“What’s going on?” she asked from the doorway of the study. Koss sat as his desk, staring absently into space. “Need some help?”
Koss looked up. “No, no. I’m just trying to get my notes organized.”
Lola walked over to look over his shoulder at the motley assortment of notes that littered his desk. For such a neat freak, he certainly seemed to take his lab notes on whatever scrap of paper he happened to find. Was that a gum wrapper? Damn! She shook her head as she picked up the sticky notes and at least one dry cleaning ticket. Undoubtedly for his one sport coat which he hadn’t been able to locate for the last faculty tea. And his handwriting. It didn’t look like anything produced by a human hand.
“I hope you have some kind of magic decoder ring for this. What the hell is that, by the way? Sanskrit?” At least now she understood why he hadn’t gotten anyone to help him. No point in driving a poor, unsuspecting graduate student over the edge. The curriculum was bad enough.
Koss picked up a stack of papers and began arranging them into a neater pile. “Are you here just to ride my ass, or did you want something in particular?” he snapped.
“Oh, I’m definitely here to ride your ass, but I think I can help. I’m a pretty good typist, and with a little effort I think I can make out those hieroglyphics you call handwriting.”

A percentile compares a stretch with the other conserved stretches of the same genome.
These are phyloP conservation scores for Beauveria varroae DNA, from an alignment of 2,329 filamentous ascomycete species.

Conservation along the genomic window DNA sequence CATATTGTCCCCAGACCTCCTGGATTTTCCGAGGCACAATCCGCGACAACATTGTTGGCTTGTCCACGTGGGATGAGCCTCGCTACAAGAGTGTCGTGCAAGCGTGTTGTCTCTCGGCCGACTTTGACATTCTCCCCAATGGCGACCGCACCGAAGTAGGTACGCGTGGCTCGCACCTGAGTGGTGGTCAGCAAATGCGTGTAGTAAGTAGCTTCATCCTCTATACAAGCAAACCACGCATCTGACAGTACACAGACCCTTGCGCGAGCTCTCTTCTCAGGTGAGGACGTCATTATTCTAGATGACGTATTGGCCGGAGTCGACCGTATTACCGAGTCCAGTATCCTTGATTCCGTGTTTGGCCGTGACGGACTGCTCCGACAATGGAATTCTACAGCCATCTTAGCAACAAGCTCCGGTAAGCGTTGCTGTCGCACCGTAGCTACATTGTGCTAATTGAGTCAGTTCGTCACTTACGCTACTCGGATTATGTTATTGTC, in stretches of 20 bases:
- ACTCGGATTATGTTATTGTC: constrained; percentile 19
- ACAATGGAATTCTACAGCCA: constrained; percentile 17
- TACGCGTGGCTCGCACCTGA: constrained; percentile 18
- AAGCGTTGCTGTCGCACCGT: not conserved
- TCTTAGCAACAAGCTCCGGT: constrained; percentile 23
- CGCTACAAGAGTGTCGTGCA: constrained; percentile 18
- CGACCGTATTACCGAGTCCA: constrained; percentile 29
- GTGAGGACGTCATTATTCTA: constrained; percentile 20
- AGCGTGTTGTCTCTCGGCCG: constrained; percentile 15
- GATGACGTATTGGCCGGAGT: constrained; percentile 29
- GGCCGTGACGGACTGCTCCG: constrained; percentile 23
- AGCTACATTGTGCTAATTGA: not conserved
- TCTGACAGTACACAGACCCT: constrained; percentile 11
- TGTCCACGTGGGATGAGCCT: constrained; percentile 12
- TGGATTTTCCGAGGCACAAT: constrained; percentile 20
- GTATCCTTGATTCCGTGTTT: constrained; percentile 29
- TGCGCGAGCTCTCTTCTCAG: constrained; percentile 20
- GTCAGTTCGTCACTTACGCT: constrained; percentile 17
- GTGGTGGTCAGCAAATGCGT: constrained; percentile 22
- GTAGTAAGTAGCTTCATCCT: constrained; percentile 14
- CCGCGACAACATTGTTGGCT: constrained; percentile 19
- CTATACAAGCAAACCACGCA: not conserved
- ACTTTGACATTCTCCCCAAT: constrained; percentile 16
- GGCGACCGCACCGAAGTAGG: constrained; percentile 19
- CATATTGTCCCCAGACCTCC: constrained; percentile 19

“Trust me, by the time you finish grad school, your handwriting will look like crap, too. Do you really think you can help? You’ve got your own classes ”
Lola rolled her eyes. “I’m taking one history class and an English class I should’ve taken years ago. I don’t think I’m in any danger of flunking out anytime soon. It’ll be cool. Your work is so interesting. I wish I’d been there when you were off in the field making these discoveries. It sure beats the hell out of reading some play about a guy who never shows up. Sounds too much like Ginger’s love life.”
Koss seemed to ponder the idea for a moment. “I could certainly use the help. Of course I’ll give you collaboration credit…”
“For what? Doing clerical work? Please! Besides, the last thing we want to do is draw attention to us. You could get into all sorts of trouble.” Lola shook her head vigorously.
“I already told you. I don’t give a damn about that. You’re not my student. And you’re unlikely to be my student for at least another year.”
“Actually, Koss, I could finish up in December. That’s why I’m getting these core classes out of the way. I’ve already applied for the grad program.” She shrugged. “I probably won’t get in, but I’ve applied.”
“You’re kidding? Why didn’t you tell me before?”
Lola bit her lip, uncertain herself why she hadn’t shared the news. “I don’t know. I guess I wasn’t sure I would be able to do it. I didn’t want to let you down. ”
“Lola, you’re not going to mess this up.” He pulled her into his arms. “You’re too smart for that.”
The gentle kisses eased all her fears. Too bad he couldn’t be there to kiss her twenty-four hours a day. She reached over to take his notes. Studying his penmanship ruefully, she shook her head in dismay. Apparently even the most brilliant people had to have some flaws.
Have you ever seen anything sexier in your life? I think I’m a bad influence on the hubby. Normally I come up with the concept for my book covers, and then we talk back and forth while he works out the deers. Well, he came up with this one all on his own and I couldn’t be more thrilled. The idea I initially had doesn’t even come close. Buttercream is a fun sexy read, and this cover captures it perfectly.
#interracial romance #bwwm #multicultural #military romance